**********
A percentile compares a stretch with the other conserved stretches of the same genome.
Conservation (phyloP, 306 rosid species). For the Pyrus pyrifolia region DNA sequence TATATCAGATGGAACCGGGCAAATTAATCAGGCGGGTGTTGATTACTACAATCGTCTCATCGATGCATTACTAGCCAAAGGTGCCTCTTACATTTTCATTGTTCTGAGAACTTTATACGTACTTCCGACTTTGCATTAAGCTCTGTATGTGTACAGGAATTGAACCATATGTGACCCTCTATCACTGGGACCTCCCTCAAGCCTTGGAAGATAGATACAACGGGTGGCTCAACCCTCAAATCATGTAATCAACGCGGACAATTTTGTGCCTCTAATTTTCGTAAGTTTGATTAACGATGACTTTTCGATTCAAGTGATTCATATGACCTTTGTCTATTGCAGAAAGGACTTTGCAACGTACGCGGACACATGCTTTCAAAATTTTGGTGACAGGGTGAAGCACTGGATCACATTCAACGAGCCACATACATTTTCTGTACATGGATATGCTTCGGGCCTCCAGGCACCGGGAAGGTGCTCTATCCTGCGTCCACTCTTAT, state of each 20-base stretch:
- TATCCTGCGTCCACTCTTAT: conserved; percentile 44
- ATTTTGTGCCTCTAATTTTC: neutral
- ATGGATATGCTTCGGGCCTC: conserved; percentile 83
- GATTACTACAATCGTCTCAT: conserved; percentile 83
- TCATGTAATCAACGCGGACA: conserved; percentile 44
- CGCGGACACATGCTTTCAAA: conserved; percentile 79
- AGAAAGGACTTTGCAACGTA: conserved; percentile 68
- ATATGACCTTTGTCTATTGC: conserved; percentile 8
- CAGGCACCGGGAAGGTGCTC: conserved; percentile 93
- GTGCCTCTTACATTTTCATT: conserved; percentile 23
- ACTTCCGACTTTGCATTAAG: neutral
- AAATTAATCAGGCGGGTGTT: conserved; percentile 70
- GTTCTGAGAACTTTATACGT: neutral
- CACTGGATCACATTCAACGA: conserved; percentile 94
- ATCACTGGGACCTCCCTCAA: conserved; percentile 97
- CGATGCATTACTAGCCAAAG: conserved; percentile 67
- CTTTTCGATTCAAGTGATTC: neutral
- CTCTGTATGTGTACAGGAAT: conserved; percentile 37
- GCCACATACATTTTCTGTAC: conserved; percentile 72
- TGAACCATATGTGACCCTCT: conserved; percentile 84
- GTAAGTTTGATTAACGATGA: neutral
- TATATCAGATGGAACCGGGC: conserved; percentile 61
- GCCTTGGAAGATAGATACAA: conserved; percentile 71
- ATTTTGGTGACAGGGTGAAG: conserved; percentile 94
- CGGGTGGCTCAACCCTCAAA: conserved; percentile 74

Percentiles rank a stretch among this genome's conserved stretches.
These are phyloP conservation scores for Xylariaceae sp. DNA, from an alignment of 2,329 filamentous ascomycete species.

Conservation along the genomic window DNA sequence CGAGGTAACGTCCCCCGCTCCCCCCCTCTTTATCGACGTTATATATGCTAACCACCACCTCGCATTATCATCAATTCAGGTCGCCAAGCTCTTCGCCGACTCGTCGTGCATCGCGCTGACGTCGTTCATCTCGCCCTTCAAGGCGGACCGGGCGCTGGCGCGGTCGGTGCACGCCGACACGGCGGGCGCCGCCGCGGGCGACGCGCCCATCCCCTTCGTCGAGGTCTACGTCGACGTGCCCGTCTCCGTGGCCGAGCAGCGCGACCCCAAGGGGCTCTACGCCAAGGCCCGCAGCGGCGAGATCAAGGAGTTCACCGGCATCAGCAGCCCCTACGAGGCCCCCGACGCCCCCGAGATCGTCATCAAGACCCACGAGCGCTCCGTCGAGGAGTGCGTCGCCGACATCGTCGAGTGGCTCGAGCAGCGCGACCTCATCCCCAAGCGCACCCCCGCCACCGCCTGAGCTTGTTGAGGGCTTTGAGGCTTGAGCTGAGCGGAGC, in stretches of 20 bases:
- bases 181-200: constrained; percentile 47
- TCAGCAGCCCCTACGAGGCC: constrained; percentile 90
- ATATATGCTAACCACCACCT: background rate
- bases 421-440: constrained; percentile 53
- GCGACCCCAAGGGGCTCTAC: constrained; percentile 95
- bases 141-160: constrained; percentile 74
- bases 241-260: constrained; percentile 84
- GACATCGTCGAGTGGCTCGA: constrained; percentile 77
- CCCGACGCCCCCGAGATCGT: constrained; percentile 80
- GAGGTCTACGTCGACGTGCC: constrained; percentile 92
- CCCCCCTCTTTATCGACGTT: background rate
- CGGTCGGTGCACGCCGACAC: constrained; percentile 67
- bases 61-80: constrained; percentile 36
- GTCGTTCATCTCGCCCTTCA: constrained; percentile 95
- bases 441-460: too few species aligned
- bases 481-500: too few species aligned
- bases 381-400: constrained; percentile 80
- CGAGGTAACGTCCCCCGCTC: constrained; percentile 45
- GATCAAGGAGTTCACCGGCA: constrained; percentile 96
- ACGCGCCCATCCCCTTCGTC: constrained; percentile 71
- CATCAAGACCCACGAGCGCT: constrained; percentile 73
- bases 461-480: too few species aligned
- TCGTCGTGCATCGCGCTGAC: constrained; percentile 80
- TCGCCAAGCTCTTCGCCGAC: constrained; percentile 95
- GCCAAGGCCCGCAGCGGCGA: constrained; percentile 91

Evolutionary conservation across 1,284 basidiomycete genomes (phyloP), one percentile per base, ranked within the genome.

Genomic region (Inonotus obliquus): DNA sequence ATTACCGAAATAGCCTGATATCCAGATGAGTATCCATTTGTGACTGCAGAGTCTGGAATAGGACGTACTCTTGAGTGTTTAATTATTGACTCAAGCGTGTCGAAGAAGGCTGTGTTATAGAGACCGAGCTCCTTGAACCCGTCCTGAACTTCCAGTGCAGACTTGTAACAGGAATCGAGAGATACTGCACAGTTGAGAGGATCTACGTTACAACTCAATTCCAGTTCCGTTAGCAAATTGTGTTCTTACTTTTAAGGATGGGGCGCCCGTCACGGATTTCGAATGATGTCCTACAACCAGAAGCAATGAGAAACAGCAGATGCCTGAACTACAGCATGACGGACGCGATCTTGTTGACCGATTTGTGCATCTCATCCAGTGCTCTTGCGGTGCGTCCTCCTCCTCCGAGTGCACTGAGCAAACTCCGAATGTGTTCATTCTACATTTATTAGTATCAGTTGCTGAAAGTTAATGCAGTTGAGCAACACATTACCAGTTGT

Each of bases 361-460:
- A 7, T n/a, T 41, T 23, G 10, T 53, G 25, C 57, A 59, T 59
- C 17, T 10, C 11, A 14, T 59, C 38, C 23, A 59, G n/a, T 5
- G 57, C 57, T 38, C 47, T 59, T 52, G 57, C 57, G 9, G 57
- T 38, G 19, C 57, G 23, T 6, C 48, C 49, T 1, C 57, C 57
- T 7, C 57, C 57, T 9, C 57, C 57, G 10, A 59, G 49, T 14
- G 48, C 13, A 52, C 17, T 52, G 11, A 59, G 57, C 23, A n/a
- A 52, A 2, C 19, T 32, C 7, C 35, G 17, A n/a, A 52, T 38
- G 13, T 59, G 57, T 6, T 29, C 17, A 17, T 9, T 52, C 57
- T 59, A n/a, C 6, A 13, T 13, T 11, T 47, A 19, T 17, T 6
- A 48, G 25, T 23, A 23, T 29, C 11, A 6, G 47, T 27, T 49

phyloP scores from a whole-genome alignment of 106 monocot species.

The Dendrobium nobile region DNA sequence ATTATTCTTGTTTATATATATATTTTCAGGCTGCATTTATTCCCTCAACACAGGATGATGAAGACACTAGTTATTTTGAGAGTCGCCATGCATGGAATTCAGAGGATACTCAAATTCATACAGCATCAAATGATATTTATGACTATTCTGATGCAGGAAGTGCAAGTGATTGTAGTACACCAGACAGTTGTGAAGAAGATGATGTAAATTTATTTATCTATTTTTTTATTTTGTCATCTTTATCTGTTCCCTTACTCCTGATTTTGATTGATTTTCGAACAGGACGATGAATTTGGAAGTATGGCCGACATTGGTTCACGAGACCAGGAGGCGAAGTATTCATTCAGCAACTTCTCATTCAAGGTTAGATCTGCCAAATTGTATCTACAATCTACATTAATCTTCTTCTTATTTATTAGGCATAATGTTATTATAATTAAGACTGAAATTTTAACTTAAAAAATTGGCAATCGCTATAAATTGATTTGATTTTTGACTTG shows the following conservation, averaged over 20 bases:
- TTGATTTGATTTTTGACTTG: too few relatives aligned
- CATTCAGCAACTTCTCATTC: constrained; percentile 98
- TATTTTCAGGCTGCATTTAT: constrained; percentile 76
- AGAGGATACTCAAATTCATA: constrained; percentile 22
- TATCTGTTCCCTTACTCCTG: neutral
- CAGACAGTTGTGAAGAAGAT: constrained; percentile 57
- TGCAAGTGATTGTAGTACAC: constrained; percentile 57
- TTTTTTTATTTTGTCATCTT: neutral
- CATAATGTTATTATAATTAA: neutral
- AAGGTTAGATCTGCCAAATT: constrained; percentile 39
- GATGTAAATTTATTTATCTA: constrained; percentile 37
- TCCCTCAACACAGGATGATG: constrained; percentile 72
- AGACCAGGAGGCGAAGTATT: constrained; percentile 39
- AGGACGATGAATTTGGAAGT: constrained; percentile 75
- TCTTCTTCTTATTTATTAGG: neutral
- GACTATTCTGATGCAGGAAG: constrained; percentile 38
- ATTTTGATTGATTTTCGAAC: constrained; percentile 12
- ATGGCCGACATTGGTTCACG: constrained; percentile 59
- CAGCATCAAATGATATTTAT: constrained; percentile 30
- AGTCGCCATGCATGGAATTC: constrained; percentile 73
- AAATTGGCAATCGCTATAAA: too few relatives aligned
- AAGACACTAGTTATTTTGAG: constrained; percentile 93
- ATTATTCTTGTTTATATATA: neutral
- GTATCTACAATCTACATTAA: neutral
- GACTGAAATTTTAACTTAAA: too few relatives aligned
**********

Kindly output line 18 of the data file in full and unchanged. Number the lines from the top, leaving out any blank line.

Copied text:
- CGATGCATTACTAGCCAAAG: conserved; percentile 67